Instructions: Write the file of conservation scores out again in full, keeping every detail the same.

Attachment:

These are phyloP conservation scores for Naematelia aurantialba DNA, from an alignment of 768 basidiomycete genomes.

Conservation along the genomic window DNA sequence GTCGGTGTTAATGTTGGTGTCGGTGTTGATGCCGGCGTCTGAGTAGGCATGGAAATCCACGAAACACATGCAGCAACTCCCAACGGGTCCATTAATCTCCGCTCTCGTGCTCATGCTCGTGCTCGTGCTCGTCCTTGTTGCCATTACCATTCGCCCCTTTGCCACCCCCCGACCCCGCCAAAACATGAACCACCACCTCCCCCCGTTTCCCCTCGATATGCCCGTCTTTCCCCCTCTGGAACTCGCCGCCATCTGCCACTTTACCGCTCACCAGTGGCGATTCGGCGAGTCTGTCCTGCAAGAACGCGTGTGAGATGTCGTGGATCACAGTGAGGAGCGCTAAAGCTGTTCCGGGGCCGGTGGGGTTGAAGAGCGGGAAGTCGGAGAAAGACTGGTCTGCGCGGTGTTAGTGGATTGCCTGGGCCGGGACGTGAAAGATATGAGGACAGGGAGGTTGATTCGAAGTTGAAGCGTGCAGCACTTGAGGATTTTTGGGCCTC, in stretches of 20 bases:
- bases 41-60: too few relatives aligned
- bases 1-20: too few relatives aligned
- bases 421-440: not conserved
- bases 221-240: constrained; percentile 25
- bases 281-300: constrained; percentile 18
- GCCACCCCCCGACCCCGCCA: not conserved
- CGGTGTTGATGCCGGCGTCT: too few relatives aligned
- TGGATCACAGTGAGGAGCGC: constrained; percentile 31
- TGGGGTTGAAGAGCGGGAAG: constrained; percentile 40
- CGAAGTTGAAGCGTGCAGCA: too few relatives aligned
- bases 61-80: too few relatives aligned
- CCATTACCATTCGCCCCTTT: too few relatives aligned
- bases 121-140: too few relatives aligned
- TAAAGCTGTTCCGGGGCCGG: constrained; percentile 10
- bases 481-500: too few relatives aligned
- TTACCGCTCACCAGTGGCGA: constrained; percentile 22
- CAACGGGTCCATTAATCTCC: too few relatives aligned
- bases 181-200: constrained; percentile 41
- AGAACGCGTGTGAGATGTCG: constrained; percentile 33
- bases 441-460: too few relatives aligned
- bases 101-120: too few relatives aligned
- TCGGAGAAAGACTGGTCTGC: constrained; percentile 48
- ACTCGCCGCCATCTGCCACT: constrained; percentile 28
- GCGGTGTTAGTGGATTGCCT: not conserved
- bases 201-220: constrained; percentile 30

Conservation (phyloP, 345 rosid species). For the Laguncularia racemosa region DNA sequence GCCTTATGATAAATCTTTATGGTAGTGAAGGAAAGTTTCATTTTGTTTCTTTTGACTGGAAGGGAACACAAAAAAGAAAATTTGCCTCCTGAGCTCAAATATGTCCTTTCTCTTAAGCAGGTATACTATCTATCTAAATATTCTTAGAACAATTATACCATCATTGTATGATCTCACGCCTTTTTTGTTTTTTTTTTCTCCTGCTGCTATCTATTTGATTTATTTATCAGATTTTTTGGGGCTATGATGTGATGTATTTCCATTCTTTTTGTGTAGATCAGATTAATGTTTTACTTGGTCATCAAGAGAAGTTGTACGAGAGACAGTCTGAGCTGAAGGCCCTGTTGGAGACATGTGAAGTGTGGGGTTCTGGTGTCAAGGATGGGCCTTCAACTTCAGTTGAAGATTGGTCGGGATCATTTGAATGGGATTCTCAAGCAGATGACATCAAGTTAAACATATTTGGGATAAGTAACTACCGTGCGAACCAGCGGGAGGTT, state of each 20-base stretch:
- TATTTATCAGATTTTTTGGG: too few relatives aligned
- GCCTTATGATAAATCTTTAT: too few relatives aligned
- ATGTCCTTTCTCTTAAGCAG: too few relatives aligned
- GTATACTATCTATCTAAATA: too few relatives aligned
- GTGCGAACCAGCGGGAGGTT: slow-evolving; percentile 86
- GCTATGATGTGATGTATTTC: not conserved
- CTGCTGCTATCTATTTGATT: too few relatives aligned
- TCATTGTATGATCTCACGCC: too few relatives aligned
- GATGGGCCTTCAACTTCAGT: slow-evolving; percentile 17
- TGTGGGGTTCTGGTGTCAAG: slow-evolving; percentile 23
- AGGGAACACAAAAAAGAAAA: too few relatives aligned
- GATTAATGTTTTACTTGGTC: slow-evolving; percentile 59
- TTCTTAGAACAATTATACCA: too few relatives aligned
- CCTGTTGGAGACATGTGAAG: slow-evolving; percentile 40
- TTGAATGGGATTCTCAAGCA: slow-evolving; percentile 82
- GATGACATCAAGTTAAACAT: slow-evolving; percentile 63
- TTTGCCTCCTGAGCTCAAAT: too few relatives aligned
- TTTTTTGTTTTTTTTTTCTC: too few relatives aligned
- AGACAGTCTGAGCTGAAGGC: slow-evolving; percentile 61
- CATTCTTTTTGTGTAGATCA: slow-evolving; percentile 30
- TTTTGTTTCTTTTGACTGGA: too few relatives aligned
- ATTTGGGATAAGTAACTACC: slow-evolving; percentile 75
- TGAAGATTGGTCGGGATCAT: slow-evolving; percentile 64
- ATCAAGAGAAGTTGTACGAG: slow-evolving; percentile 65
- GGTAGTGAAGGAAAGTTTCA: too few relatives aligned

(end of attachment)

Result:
These are phyloP conservation scores for Naematelia aurantialba DNA, from an alignment of 768 basidiomycete genomes.

Conservation along the genomic window DNA sequence GTCGGTGTTAATGTTGGTGTCGGTGTTGATGCCGGCGTCTGAGTAGGCATGGAAATCCACGAAACACATGCAGCAACTCCCAACGGGTCCATTAATCTCCGCTCTCGTGCTCATGCTCGTGCTCGTGCTCGTCCTTGTTGCCATTACCATTCGCCCCTTTGCCACCCCCCGACCCCGCCAAAACATGAACCACCACCTCCCCCCGTTTCCCCTCGATATGCCCGTCTTTCCCCCTCTGGAACTCGCCGCCATCTGCCACTTTACCGCTCACCAGTGGCGATTCGGCGAGTCTGTCCTGCAAGAACGCGTGTGAGATGTCGTGGATCACAGTGAGGAGCGCTAAAGCTGTTCCGGGGCCGGTGGGGTTGAAGAGCGGGAAGTCGGAGAAAGACTGGTCTGCGCGGTGTTAGTGGATTGCCTGGGCCGGGACGTGAAAGATATGAGGACAGGGAGGTTGATTCGAAGTTGAAGCGTGCAGCACTTGAGGATTTTTGGGCCTC, in stretches of 20 bases:
- bases 41-60: too few relatives aligned
- bases 1-20: too few relatives aligned
- bases 421-440: not conserved
- bases 221-240: constrained; percentile 25
- bases 281-300: constrained; percentile 18
- GCCACCCCCCGACCCCGCCA: not conserved
- CGGTGTTGATGCCGGCGTCT: too few relatives aligned
- TGGATCACAGTGAGGAGCGC: constrained; percentile 31
- TGGGGTTGAAGAGCGGGAAG: constrained; percentile 40
- CGAAGTTGAAGCGTGCAGCA: too few relatives aligned
- bases 61-80: too few relatives aligned
- CCATTACCATTCGCCCCTTT: too few relatives aligned
- bases 121-140: too few relatives aligned
- TAAAGCTGTTCCGGGGCCGG: constrained; percentile 10
- bases 481-500: too few relatives aligned
- TTACCGCTCACCAGTGGCGA: constrained; percentile 22
- CAACGGGTCCATTAATCTCC: too few relatives aligned
- bases 181-200: constrained; percentile 41
- AGAACGCGTGTGAGATGTCG: constrained; percentile 33
- bases 441-460: too few relatives aligned
- bases 101-120: too few relatives aligned
- TCGGAGAAAGACTGGTCTGC: constrained; percentile 48
- ACTCGCCGCCATCTGCCACT: constrained; percentile 28
- GCGGTGTTAGTGGATTGCCT: not conserved
- bases 201-220: constrained; percentile 30

Conservation (phyloP, 345 rosid species). For the Laguncularia racemosa region DNA sequence GCCTTATGATAAATCTTTATGGTAGTGAAGGAAAGTTTCATTTTGTTTCTTTTGACTGGAAGGGAACACAAAAAAGAAAATTTGCCTCCTGAGCTCAAATATGTCCTTTCTCTTAAGCAGGTATACTATCTATCTAAATATTCTTAGAACAATTATACCATCATTGTATGATCTCACGCCTTTTTTGTTTTTTTTTTCTCCTGCTGCTATCTATTTGATTTATTTATCAGATTTTTTGGGGCTATGATGTGATGTATTTCCATTCTTTTTGTGTAGATCAGATTAATGTTTTACTTGGTCATCAAGAGAAGTTGTACGAGAGACAGTCTGAGCTGAAGGCCCTGTTGGAGACATGTGAAGTGTGGGGTTCTGGTGTCAAGGATGGGCCTTCAACTTCAGTTGAAGATTGGTCGGGATCATTTGAATGGGATTCTCAAGCAGATGACATCAAGTTAAACATATTTGGGATAAGTAACTACCGTGCGAACCAGCGGGAGGTT, state of each 20-base stretch:
- TATTTATCAGATTTTTTGGG: too few relatives aligned
- GCCTTATGATAAATCTTTAT: too few relatives aligned
- ATGTCCTTTCTCTTAAGCAG: too few relatives aligned
- GTATACTATCTATCTAAATA: too few relatives aligned
- GTGCGAACCAGCGGGAGGTT: slow-evolving; percentile 86
- GCTATGATGTGATGTATTTC: not conserved
- CTGCTGCTATCTATTTGATT: too few relatives aligned
- TCATTGTATGATCTCACGCC: too few relatives aligned
- GATGGGCCTTCAACTTCAGT: slow-evolving; percentile 17
- TGTGGGGTTCTGGTGTCAAG: slow-evolving; percentile 23
- AGGGAACACAAAAAAGAAAA: too few relatives aligned
- GATTAATGTTTTACTTGGTC: slow-evolving; percentile 59
- TTCTTAGAACAATTATACCA: too few relatives aligned
- CCTGTTGGAGACATGTGAAG: slow-evolving; percentile 40
- TTGAATGGGATTCTCAAGCA: slow-evolving; percentile 82
- GATGACATCAAGTTAAACAT: slow-evolving; percentile 63
- TTTGCCTCCTGAGCTCAAAT: too few relatives aligned
- TTTTTTGTTTTTTTTTTCTC: too few relatives aligned
- AGACAGTCTGAGCTGAAGGC: slow-evolving; percentile 61
- CATTCTTTTTGTGTAGATCA: slow-evolving; percentile 30
- TTTTGTTTCTTTTGACTGGA: too few relatives aligned
- ATTTGGGATAAGTAACTACC: slow-evolving; percentile 75
- TGAAGATTGGTCGGGATCAT: slow-evolving; percentile 64
- ATCAAGAGAAGTTGTACGAG: slow-evolving; percentile 65
- GGTAGTGAAGGAAAGTTTCA: too few relatives aligned